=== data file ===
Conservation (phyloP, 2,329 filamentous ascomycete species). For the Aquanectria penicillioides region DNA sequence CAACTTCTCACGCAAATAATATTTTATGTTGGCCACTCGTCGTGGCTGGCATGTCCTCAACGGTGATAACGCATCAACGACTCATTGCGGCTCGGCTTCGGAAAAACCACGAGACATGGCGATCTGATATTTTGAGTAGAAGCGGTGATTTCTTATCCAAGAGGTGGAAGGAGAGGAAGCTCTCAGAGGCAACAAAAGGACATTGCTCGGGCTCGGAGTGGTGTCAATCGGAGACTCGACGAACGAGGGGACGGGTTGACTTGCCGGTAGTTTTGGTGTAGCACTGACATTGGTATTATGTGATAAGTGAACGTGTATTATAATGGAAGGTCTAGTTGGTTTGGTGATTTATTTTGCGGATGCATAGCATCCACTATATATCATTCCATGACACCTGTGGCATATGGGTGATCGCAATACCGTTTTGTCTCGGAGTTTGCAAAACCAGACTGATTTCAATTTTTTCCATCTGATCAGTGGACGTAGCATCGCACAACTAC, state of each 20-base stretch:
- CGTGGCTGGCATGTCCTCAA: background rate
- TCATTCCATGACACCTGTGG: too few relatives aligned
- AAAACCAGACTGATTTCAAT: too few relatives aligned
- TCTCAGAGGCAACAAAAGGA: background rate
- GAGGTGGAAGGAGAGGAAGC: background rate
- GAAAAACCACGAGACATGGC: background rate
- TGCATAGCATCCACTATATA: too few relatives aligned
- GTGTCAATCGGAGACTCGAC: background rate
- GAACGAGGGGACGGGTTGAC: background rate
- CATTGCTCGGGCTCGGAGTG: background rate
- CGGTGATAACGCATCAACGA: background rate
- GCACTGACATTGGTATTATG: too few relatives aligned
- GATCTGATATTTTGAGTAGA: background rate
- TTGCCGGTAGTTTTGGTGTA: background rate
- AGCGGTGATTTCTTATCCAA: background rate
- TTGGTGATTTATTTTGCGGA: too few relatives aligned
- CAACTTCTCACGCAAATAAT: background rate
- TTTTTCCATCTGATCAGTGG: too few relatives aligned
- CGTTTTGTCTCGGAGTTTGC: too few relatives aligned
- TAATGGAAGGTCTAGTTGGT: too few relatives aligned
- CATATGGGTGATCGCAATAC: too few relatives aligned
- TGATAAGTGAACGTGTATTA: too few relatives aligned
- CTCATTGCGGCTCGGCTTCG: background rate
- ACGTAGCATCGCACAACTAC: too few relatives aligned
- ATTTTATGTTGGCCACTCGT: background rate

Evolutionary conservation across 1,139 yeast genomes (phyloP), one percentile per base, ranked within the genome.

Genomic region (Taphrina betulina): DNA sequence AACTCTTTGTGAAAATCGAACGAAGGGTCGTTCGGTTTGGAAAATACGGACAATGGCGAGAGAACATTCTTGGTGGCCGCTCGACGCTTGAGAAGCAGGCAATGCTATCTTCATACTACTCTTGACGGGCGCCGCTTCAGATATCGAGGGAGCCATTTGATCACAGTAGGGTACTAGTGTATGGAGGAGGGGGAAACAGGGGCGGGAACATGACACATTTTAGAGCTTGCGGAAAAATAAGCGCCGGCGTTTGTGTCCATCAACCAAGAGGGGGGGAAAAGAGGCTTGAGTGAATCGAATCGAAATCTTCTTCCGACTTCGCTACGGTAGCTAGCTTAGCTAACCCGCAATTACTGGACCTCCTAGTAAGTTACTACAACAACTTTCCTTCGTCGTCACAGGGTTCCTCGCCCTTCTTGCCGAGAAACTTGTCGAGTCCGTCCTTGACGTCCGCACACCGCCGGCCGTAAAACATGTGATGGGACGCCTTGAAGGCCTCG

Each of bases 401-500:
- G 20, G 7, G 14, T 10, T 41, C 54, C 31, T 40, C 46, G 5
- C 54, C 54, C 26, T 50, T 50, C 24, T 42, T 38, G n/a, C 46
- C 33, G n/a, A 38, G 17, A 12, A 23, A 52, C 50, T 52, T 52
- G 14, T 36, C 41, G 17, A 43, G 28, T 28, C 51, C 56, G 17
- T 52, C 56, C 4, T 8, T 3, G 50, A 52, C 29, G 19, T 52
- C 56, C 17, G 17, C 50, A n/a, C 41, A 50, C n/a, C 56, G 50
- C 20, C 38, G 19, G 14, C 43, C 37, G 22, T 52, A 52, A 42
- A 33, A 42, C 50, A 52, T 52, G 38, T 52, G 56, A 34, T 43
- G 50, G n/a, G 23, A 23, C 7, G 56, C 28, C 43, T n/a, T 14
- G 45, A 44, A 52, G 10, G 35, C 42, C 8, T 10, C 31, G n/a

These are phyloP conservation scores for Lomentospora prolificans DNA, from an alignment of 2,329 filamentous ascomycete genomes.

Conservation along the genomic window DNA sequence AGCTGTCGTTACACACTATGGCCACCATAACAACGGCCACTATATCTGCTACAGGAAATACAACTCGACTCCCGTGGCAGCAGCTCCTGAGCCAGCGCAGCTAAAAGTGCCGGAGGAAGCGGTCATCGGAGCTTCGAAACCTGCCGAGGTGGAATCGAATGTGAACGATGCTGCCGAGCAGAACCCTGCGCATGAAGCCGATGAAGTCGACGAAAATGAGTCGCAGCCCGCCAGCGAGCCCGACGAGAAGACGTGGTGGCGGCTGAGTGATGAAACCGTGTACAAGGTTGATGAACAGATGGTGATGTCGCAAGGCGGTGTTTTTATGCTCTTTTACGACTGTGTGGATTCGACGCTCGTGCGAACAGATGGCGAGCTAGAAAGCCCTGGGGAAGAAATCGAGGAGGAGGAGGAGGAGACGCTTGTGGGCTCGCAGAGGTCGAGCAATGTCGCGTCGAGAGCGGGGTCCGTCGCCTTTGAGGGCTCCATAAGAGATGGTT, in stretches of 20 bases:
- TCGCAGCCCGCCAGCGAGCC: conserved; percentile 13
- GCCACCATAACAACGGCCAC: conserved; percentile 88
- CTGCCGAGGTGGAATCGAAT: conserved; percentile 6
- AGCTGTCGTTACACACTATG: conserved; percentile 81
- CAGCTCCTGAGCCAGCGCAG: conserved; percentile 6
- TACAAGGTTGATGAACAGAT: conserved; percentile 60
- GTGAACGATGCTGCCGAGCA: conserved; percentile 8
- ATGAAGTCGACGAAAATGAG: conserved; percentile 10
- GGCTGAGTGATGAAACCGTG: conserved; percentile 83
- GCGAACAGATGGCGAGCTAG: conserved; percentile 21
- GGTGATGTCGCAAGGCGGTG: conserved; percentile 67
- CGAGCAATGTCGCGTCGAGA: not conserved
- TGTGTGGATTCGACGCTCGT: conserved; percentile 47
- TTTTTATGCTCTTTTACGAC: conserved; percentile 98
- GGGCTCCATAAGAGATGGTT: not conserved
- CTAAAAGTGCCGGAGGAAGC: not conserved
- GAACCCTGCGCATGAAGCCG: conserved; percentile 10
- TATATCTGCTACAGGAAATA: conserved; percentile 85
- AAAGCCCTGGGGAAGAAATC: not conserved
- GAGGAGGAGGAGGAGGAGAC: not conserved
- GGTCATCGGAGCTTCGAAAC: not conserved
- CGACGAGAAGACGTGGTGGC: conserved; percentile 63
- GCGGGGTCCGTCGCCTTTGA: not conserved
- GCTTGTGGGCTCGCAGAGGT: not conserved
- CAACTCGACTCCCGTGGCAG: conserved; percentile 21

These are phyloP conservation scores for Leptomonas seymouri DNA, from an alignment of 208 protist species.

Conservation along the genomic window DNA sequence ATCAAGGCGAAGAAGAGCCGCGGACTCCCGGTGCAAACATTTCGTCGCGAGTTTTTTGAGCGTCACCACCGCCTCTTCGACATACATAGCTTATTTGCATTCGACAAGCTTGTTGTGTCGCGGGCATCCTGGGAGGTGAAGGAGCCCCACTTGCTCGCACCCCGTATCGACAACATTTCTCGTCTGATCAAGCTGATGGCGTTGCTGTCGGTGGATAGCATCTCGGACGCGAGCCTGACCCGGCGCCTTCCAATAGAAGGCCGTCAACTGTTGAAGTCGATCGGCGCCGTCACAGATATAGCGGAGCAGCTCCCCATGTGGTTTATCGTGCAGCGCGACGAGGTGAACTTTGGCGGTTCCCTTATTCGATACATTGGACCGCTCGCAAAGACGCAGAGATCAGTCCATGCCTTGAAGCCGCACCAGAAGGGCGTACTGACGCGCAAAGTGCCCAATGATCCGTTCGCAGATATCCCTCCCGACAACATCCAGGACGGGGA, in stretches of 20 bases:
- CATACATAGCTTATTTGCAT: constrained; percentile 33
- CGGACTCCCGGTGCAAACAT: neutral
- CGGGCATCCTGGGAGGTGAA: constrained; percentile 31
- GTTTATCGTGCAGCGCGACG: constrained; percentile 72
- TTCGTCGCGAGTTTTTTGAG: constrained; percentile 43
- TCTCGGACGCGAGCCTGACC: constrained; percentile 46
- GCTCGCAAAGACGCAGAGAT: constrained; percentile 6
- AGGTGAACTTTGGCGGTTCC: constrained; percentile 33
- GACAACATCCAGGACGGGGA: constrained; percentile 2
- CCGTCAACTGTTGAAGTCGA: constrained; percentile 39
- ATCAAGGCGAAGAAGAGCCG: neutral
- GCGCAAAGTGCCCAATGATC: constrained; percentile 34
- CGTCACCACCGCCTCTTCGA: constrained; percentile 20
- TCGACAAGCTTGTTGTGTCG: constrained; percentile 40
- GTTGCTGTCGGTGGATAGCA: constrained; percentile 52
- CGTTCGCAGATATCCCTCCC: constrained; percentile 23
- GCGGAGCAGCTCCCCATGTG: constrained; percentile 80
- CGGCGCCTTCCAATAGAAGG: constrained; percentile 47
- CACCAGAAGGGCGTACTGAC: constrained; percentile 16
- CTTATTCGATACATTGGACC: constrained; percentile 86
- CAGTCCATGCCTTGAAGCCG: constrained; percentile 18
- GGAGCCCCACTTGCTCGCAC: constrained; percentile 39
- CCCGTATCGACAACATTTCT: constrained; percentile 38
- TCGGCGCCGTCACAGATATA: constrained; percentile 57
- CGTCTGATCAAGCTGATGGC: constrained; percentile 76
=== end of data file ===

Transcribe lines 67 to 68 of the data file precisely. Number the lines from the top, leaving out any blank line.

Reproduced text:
These are phyloP conservation scores for Leptomonas seymouri DNA, from an alignment of 208 protist species.

Conservation along the genomic window DNA sequence ATCAAGGCGAAGAAGAGCCGCGGACTCCCGGTGCAAACATTTCGTCGCGAGTTTTTTGAGCGTCACCACCGCCTCTTCGACATACATAGCTTATTTGCATTCGACAAGCTTGTTGTGTCGCGGGCATCCTGGGAGGTGAAGGAGCCCCACTTGCTCGCACCCCGTATCGACAACATTTCTCGTCTGATCAAGCTGATGGCGTTGCTGTCGGTGGATAGCATCTCGGACGCGAGCCTGACCCGGCGCCTTCCAATAGAAGGCCGTCAACTGTTGAAGTCGATCGGCGCCGTCACAGATATAGCGGAGCAGCTCCCCATGTGGTTTATCGTGCAGCGCGACGAGGTGAACTTTGGCGGTTCCCTTATTCGATACATTGGACCGCTCGCAAAGACGCAGAGATCAGTCCATGCCTTGAAGCCGCACCAGAAGGGCGTACTGACGCGCAAAGTGCCCAATGATCCGTTCGCAGATATCCCTCCCGACAACATCCAGGACGGGGA, in stretches of 20 bases: